Jim Boeheim of Syracuse and Roy Williams at Kansas each arrived at the 2003 Final Four as a respected head coach, but with one important item missing—a national championship ring. Boeheim lost the NCAA final in 1987 and 1996, while Williams had made three previous Final Fours. In 2003, Boeheim and Williams ended up on a collision course to meet on Monday night.
Syracuse had a young team, built around Carmelo Anthony. It was widely accepted the freshman Anthony was going pro, and he was the first of the “one-and-done” phenomena that marks college recruiting today.
Anthony was joined by fellow freshman, guard Gerry McNamara. A sophomore forward in Hakeem Warrick, blessed with long arms that made him a force in Boeheim’s zone defense, filled out the core of a young and talented team.
The Orange were the #3 seed in the East Regional. They beat Oklahoma State in the second round and got themselves to nearby Albany for the regionals. After barely surviving Auburn, the Syracuse zone disrupted top seed Oklahoma in a surprisingly easy 63-47 win.
When you beat a team by 16 points, it’s difficult to use the site venue as an excuse, but one prominent observer did feel it wasn’t fair for Oklahoma, as the higher seed, to have to play in such an obviously pro-Syracuse location. The observer? Jim Boeheim.
The classy attempt by the Syracuse coach to cut the defeated Sooners some slack deserves our admiration, but not our agreement. If it had been a tight game, sure. But the real story was how the Syracuse zone was disrupting good teams.
Another subplot of this Syracuse tournament run is that they seemed to keep meeting the Big 12. Oklahoma was one of two #1 seeds to come out of that conference. The other one wasn’t Kansas, but the Texas Longhorns—whom the Orange defeated in a fast-pace, entertaining national semifinal game at the Final Four.
Kansas had two future pros, Nick Collision and Kirk Hinrich, who are both still playing in the NBA for playoff teams over a decade later. Wayne Simien would likely be doing the same if not for a later knee injury. The Jayhawks joined Texas and Oklahoma in making the Big 12 the focal point of college basketball in 2003 and KU was the #2 seed in the West.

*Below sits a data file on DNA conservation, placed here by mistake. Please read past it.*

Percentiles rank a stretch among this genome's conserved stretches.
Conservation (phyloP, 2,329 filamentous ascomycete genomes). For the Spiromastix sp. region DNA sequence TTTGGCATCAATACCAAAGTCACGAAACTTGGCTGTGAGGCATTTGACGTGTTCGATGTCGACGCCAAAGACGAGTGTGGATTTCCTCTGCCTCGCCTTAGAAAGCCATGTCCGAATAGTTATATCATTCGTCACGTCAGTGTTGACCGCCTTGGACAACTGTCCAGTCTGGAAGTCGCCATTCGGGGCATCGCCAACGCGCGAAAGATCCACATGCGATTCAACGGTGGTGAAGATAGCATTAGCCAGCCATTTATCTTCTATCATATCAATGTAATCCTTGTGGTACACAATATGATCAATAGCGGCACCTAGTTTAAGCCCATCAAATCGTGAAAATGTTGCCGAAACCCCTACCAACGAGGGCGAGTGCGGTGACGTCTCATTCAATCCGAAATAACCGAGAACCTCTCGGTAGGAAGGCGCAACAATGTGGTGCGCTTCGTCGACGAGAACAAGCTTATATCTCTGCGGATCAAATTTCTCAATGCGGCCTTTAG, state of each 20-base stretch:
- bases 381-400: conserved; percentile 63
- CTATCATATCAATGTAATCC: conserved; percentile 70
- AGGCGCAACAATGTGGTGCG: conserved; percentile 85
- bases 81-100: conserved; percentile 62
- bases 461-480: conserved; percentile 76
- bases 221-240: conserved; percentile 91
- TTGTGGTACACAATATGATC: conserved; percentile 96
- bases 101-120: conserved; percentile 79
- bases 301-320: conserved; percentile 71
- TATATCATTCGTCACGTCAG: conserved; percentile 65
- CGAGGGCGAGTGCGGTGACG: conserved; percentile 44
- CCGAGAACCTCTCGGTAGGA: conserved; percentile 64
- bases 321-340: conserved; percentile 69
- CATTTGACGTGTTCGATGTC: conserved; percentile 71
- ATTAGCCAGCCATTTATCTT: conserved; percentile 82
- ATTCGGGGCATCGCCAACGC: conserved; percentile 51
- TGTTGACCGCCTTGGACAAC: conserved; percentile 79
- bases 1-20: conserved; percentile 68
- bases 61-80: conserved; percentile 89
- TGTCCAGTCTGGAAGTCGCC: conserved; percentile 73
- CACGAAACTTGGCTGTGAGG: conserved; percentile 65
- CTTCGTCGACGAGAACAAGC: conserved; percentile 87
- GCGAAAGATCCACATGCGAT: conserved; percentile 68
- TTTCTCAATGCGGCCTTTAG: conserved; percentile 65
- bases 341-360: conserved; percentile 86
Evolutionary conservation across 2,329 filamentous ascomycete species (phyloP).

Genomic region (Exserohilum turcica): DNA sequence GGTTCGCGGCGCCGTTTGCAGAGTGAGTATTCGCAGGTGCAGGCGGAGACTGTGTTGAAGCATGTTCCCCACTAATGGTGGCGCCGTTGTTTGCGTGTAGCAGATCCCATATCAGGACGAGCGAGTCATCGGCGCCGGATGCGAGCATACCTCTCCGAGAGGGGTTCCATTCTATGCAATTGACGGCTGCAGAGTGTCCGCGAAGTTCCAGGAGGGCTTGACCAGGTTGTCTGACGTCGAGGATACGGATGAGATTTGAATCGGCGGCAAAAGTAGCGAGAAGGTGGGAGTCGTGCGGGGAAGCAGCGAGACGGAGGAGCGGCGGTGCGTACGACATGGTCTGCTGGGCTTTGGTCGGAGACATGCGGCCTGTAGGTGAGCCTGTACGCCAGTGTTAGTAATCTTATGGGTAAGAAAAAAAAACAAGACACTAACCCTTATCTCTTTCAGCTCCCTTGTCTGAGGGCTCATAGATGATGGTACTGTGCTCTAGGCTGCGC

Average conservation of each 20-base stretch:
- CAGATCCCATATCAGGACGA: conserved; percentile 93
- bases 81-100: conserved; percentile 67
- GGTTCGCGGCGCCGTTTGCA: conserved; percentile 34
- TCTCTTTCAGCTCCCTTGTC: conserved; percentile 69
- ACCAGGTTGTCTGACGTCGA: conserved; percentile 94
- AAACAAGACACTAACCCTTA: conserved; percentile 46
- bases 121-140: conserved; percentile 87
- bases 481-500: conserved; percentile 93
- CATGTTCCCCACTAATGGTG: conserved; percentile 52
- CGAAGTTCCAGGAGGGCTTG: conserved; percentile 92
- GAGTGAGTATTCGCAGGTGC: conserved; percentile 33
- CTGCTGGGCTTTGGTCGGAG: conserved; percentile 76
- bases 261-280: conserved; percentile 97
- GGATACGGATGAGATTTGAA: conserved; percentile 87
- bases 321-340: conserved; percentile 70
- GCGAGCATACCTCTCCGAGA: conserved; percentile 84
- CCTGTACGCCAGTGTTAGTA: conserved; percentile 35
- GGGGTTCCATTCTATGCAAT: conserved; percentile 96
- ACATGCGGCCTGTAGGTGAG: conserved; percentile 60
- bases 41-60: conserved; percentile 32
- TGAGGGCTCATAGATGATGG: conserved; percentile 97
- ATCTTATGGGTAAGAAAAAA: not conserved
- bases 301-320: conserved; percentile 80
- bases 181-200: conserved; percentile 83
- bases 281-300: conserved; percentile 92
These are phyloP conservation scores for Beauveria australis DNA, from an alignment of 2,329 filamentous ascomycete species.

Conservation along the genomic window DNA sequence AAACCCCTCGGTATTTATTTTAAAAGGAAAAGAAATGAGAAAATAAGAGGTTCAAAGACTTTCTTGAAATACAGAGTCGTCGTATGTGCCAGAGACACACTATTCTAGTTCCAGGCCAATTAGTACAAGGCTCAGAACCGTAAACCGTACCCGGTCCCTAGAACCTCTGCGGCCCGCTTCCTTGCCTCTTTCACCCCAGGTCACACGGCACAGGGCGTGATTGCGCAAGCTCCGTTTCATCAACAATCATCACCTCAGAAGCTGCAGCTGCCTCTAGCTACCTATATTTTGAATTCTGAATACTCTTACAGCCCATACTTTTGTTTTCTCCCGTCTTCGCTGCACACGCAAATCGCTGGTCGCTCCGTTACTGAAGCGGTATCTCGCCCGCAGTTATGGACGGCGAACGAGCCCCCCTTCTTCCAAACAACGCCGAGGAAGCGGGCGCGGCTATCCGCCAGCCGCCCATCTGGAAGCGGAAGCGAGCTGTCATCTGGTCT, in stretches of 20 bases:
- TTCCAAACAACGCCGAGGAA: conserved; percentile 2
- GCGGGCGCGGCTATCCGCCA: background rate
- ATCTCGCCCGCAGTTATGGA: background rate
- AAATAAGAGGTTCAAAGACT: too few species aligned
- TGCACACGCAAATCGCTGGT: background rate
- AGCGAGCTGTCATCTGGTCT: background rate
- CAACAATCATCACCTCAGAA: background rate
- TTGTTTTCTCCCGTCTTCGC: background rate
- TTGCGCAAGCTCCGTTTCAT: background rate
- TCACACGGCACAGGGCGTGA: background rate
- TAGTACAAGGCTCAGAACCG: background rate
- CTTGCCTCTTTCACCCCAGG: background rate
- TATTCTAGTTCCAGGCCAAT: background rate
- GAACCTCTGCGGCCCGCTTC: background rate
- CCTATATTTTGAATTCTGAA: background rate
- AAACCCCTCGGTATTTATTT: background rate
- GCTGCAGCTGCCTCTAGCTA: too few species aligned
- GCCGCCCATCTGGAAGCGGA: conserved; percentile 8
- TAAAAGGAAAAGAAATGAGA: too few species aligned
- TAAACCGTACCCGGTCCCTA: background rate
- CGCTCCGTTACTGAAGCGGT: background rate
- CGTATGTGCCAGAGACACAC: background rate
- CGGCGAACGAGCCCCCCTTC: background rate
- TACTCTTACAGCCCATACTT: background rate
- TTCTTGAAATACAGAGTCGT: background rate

The Jayhawks won high-profile battles in the regionals, edging Duke and Arizona, and then the Jayhawks buried Dwayne Wade’s Marquette team in the Final Four. By the time the national championship game arrived, all the talk was whether this was Williams’ final game as Kansas head coach. The North Carolina job had come open and with Williams’ strong ties to the program—a former assistant with a close relationship to Tar legend Dean Smith—the rumors of his desire to go back to Chapel Hill were well-established.
Syracuse seemed to have the championship game in control, leading 53-42 at half and 76-64 with five minutes to go. Then Boeheim must have felt like a rerun of a horror movie was turned on. Just as had been the case at this same venue in 1987 against Indiana, the Orange started missing free throws.
Kansas closed to within three, and Hinrich missed a three-pointer with 24 seconds left. Warrick continued the free throw nightmare, missing two and giving Kansas new life. The sophomore forward redeemed himself by blocking an open trey from Kansas’ Michael Lee. The Jayhawks only had time for one more desperation toss after that and it missed.
Syracuse was finally champions. The Big 12 might have been the best league, but the Orange validated themselves by beating four of its teams, including the three best, in their 2003 NCAA Tournament run.
In the aftermath of the game, Williams angrily dismissed a CBS reporter who asked him about his coaching future saying there were kids in the locker room that he loved and that “I don’t give a (bleep) about North Carolina right now.” After correctly standing up for his players in the pain of the moment, Williams eventually settled down and of course did end up coaching UNC.
Williams would eventually win his elusive national title with North Carolina. In fact, he would win two of them. Kansas would get back to the top themselves, in 2008 under the leadership of Bill Self. But this night on the Bayou in 2003 belonged to Syracuse and Jim Boeheim, who had finally reached college basketball’s version of the Promised Land.